However, I don't think that we can be successful unless internet gets a lot more ubiquitous - we either need more competition, or more over-the-air access to the network, or both. Where is all the WiMax we were promised?

Once we get the WiMax, then why doesn't it come bundled with content, similar to Verizon FiOS? They would do well to throw in a set-top box like a Roku or the upcoming Boxee device with a 2-year contract, and maybe some bonus subscriptions thrown in there.

A small chunk of the ad revenue is being recouped online, where the networks sell episodes for a few dollars each or run ads alongside shows on sites such as Hulu. Media economist Jack Myers projects online video advertising will grow into a $2 billion business by 2012, from just $350 million to $400 million in 2009.

But that is not significant enough to make up for the lost ad revenue on the airwaves. Advertisers spent $34 billion on broadcast commercials in 2008, down by $2.4 billion from two years earlier, according to the Television Bureau of Advertising.

Crybabies! Figure out how to operate lean and mean, trim the fat, and stop paying people who think they know what's best for their audience - why not try asking us for a change?

If all they're going to do is keep making reality TV, I'll be happy that it's not getting sent over the airwaves - I don't want to see any more of that crap. I don't care if they do have Ben Folds now, it's stupid, mindless and childish.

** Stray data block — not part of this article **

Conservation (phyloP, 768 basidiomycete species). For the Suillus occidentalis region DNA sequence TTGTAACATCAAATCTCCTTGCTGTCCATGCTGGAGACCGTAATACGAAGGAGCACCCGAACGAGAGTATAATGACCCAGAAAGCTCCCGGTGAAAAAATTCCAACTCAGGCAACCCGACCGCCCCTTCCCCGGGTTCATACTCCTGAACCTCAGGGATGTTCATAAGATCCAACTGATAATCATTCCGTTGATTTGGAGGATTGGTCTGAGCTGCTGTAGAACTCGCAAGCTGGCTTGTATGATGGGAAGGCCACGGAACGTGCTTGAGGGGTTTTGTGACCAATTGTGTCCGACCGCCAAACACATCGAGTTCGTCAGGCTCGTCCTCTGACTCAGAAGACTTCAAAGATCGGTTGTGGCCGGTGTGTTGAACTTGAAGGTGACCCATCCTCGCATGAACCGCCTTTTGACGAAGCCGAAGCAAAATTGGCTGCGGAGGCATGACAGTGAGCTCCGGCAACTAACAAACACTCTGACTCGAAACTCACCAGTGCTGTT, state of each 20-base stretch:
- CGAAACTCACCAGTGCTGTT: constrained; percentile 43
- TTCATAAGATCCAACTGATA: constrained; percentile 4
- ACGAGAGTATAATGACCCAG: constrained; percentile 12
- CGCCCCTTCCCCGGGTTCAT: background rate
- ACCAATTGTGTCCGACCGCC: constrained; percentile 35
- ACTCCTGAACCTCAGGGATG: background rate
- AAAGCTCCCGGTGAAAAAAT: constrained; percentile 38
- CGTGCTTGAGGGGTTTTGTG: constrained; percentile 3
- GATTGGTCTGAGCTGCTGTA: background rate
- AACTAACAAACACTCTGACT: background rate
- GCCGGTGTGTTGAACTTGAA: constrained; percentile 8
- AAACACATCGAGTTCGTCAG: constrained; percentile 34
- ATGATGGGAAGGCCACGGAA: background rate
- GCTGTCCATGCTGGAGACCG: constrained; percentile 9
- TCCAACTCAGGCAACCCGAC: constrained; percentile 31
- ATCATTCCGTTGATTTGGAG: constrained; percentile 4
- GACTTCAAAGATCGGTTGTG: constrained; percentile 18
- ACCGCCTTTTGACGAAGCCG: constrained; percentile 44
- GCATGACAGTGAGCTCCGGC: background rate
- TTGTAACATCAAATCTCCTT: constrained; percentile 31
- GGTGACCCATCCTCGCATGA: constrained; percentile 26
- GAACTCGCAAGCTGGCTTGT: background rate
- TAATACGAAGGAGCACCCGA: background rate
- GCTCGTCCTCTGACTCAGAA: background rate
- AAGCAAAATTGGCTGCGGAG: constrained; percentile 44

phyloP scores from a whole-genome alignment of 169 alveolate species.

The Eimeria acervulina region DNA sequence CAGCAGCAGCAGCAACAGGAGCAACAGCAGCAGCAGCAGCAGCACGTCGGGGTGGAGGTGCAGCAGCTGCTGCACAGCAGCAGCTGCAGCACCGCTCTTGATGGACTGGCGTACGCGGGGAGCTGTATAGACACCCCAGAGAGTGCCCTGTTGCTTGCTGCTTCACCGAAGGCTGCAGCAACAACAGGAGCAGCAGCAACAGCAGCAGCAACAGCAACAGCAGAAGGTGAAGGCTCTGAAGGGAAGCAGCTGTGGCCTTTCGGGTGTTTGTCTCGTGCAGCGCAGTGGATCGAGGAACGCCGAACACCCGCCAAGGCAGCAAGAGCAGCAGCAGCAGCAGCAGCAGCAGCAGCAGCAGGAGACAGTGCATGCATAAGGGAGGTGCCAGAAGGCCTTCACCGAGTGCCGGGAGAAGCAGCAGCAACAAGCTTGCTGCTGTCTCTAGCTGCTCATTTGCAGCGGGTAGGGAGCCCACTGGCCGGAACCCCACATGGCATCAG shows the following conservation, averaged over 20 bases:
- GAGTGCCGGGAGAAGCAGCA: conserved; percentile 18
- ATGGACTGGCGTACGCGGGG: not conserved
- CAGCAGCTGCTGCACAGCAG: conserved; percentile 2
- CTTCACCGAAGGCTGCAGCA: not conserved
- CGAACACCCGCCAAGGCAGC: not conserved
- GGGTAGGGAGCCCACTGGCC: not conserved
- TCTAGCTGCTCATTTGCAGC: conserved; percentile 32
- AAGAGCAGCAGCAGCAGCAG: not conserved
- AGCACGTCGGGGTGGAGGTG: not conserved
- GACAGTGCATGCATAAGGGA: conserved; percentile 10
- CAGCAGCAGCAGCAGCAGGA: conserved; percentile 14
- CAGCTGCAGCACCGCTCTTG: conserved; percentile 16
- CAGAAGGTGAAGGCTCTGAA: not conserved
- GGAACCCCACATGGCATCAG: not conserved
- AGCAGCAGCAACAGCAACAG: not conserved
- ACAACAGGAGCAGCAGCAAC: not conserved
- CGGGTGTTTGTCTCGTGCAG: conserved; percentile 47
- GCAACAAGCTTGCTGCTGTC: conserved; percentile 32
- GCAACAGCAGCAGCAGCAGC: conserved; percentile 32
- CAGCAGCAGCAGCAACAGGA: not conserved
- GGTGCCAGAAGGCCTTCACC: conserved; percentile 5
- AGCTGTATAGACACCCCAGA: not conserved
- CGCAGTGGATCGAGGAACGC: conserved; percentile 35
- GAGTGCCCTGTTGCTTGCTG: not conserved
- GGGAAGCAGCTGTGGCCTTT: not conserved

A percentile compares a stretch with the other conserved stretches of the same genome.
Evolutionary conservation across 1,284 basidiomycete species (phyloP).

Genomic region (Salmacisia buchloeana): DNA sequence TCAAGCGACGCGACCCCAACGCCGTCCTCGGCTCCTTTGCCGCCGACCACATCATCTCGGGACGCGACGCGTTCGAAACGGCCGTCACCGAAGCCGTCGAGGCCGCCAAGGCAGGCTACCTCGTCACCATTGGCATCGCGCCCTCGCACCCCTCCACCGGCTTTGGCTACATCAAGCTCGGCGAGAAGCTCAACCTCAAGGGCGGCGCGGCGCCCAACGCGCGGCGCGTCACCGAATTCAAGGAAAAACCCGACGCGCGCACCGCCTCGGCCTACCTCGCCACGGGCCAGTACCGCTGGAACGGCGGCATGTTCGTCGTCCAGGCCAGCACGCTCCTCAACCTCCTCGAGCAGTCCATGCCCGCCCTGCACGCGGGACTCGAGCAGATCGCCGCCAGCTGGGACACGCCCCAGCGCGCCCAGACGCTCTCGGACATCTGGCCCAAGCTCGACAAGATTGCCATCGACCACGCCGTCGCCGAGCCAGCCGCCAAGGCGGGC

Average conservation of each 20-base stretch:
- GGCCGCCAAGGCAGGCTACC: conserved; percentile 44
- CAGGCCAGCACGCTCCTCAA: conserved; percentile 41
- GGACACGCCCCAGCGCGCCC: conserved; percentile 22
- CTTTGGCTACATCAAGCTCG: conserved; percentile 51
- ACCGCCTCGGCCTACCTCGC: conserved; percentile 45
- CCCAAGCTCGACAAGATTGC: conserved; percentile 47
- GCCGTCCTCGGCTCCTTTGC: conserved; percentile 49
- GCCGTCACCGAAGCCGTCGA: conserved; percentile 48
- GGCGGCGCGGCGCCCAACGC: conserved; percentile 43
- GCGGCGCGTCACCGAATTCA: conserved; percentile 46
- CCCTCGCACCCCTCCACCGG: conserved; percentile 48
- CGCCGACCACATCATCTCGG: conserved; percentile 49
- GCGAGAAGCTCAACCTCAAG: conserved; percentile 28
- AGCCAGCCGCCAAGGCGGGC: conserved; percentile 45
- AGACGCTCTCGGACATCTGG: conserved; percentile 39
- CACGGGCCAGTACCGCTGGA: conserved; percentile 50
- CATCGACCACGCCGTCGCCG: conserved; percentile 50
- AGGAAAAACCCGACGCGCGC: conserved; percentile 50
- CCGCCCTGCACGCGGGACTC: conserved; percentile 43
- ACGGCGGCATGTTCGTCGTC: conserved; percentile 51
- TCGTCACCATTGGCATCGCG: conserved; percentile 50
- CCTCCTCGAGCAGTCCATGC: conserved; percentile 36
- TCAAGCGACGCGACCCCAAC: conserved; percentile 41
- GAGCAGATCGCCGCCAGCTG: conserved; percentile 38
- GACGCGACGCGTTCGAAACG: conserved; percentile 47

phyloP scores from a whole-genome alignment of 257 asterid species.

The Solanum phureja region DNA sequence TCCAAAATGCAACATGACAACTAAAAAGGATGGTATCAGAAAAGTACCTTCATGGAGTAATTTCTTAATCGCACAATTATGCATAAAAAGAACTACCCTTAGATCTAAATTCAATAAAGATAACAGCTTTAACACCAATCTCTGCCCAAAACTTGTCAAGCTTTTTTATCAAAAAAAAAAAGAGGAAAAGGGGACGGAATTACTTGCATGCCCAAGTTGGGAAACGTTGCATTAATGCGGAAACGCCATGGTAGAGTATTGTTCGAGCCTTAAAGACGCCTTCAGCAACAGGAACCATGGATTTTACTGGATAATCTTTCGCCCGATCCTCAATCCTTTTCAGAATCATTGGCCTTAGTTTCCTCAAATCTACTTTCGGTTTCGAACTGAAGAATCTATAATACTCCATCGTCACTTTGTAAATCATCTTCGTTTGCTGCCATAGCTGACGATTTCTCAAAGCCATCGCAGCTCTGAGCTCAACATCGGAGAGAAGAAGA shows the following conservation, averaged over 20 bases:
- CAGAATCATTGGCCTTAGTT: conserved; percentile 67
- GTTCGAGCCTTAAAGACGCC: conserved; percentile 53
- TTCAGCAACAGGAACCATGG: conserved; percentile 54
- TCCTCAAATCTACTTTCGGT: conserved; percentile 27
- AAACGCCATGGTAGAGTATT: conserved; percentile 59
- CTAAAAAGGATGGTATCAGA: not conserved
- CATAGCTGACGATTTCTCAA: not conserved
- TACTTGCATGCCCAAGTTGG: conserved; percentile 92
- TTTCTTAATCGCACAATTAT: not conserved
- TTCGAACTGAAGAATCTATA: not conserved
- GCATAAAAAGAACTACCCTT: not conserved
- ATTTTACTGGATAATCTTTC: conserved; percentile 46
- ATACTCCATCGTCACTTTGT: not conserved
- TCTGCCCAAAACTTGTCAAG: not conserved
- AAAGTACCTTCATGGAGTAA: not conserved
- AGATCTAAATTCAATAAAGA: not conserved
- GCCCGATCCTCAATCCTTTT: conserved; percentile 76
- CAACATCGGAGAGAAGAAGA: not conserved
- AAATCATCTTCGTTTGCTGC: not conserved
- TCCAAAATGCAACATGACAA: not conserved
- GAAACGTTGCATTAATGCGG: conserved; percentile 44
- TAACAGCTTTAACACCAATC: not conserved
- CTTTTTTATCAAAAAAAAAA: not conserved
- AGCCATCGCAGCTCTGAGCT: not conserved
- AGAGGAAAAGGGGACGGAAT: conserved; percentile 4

But tell us how you really feel...

Commenting on this Blog post is closed.

Magazine Reader Concept by Bonnier

Sat, 01/02/2010 - 09:33 -- rprice

The parent company of my old employers have hired a design firm to create a concept of an ideal electronic magazine reader.

Mag+ from Bonnier on Vimeo.

One of my favorite parts is when he talks about feeling as though you have "completed" reading the magazine. He says it from the editorial point of view, but for me it has to do with my habits (or you could call it OCD). When I'm reading email or feeds, I get driven by the number, as in the number of remaining articles to be read, or the number of comments to approve, the number of plugins to update, the number of emails to delete. It gives me a sense of how far I've gotten, and it's a powerful motivator for someone like me.

It's also cool that the spine is e-paper. That and the "heating up" rubbing gesture are two of my favorite parts about this video.

Really, these concept videos are so damn flashy - even though this one is trying to be minimalist. I get frustrated, because I know that actually seeing this device is still several years away, if it ever gets made. I still think of the Optimus Keyboard, which is now finally released 4-5 years later, and with a $2000 price tag. On the other hand, it's pretty awesome.

Even if we never see this device in the wild, hopefully the good design and user experience will make its way into other applications and devices in the next few years.

Categories: 

Commenting on this Blog post is closed.